On Immigration, Photography and Female Genital Mutilation: Dilemmas for Youth Workers

Once again we are apologising for the lack of posts on the site. We have been prioritising support for the In Defence of Youth Work campaign – see http://indefenceofyouthwork.org.uk

Hopefully, however, we will get back into the swing of posting more regularly here. Ironically we might do so as the increasing threat to youth work in the UK means that the In Defence site will be preoccupied with resistance to cuts in jobs and services. This means that we might well shift some news and analysis of a broader nature to here.

To get us on the move again, find below a cocktail of connections:

Back at Xmas 2009 we reported on the dire situation facing mothers, children and young people at the Yarl’s Wood detention centre. In a victory for campaigners the family wing is to be closed. The new government will now have to square a claim that it will protect the welfare of children, whilst maintaining and probably tightening the country’s immigration laws.  As we have said before, if money can cross borders without interference, so should workers – a position that would land us in hot water in Arizona and beyond

Justin Wyllie has as usual two challenging pieces concerning young people on his Blog. The first concerns a young sixteen year old photographer being stopped from taking pictures of an armed forces parade, whilst the second accuses the Ministry of Justice of lying in its claim that restraint is an instrument of last resort in Secure Training Centres. In this regard the Guardian describes the  Prison Service manual on the use of restraint as ‘a brutal guide to punishing jailed youths’

Back in the mid-80’s I was involved in a heated debate with youth workers about whether there were any grounds for any of us  judging the practices of other cultures.  There was much talk about respect and diversity, which was both eye-opening and suffocating by turn. Inevitably race and gender were at the heart of differing stances. Within the argument I was charged with racism, because I refused to accept the cultural practice of ‘infibulation’. Perhaps high-mindedly I argued that humanity at its best had created universal values, human rights, which I wished to defend and extend in the teeth of any particular culture’s opposition. The evening ended in a high degree of tension. In one way or another the dilemmas surrounding the comparability or otherwise of cultures have never gone away, indeed perhaps have deepened. I am minded of this specific incident and forced to think afresh about the contemporary situation by the claim that British girls undergo horror of genital mutilation despite tough laws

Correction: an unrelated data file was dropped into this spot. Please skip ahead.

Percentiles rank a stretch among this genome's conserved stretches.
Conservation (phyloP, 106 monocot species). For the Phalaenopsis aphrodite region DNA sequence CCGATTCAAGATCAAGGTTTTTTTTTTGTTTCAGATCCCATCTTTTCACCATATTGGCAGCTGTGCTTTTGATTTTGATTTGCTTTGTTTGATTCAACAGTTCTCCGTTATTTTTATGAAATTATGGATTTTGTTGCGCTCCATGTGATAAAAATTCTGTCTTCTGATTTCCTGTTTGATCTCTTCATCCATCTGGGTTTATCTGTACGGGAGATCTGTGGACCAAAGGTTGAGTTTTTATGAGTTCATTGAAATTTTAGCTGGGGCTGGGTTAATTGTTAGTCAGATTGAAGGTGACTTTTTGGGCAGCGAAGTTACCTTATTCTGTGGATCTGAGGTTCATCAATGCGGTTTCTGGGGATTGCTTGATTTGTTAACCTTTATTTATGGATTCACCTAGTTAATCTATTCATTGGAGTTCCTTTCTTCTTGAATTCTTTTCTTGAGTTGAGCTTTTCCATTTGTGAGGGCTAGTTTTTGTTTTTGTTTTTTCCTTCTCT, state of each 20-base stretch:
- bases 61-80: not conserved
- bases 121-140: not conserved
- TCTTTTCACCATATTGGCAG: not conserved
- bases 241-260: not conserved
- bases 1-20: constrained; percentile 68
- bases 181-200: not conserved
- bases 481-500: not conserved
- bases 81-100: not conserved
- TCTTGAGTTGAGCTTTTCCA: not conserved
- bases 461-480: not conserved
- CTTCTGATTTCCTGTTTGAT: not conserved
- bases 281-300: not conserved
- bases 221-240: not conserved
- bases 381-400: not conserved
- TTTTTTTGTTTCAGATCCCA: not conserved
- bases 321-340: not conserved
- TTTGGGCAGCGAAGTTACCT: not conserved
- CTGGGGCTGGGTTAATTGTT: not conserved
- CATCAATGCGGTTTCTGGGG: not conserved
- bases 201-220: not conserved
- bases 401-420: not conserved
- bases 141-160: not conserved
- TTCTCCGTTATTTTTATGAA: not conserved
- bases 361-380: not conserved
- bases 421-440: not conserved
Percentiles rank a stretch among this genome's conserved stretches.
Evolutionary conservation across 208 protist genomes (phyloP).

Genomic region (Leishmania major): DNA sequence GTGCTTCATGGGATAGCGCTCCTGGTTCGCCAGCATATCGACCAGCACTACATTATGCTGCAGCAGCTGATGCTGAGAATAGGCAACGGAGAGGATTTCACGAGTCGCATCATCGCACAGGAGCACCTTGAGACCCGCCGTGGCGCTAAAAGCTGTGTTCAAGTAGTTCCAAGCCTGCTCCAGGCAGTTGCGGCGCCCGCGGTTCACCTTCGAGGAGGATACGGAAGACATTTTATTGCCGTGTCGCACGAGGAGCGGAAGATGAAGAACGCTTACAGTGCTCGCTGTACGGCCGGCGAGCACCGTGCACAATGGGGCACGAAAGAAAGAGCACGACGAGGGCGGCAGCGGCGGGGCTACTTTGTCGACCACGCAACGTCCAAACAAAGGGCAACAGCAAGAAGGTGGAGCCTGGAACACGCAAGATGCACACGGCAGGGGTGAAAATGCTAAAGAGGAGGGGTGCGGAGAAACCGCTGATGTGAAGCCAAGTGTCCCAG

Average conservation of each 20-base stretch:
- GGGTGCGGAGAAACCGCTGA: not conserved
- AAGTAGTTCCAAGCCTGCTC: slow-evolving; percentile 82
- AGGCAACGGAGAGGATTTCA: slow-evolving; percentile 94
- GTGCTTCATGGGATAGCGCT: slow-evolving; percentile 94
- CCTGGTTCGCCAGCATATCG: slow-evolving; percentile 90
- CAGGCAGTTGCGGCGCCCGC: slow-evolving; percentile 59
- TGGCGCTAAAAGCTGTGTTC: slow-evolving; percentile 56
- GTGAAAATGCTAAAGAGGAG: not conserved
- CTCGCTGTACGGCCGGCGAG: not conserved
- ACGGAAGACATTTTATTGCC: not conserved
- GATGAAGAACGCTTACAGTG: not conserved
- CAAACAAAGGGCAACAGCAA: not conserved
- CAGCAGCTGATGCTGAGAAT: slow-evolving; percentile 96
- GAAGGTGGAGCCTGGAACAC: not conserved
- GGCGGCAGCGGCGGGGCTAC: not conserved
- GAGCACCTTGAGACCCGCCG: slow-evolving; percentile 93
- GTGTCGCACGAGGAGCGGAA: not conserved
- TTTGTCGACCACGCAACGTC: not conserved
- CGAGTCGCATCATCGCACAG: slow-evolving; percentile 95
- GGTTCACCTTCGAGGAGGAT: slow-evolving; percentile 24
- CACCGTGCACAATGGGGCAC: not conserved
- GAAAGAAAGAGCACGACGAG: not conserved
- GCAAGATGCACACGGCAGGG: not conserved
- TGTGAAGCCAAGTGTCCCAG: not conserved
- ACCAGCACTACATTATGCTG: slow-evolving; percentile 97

This seems all the more relevant, given the overriding emphasis on child protection within the world of Children and Young People’s Services.


A Season of Targeted Goodwill?

I must confess to being deeply prejudiced towards  those who staff the UK’s Border Control zones. I know they’re only doing their jobs, but so many exude the smirking officiousness that accompanies the wearing of uniform. And, of course, their blinkered outlook reflects the instrumental ideology of their management and the government. So often this obsession with targets floats free of the contradictory mess, that is reality. It is devoid of imagination. It pretends to be without politics. It lacks even professional ethics.

This emptiness is symbolised by the UK Border Agency’s Christmas card [click to enlarge], which without irony designs a Xmas tree to celebrate its nationalist success in ‘controlling the flow of migration’.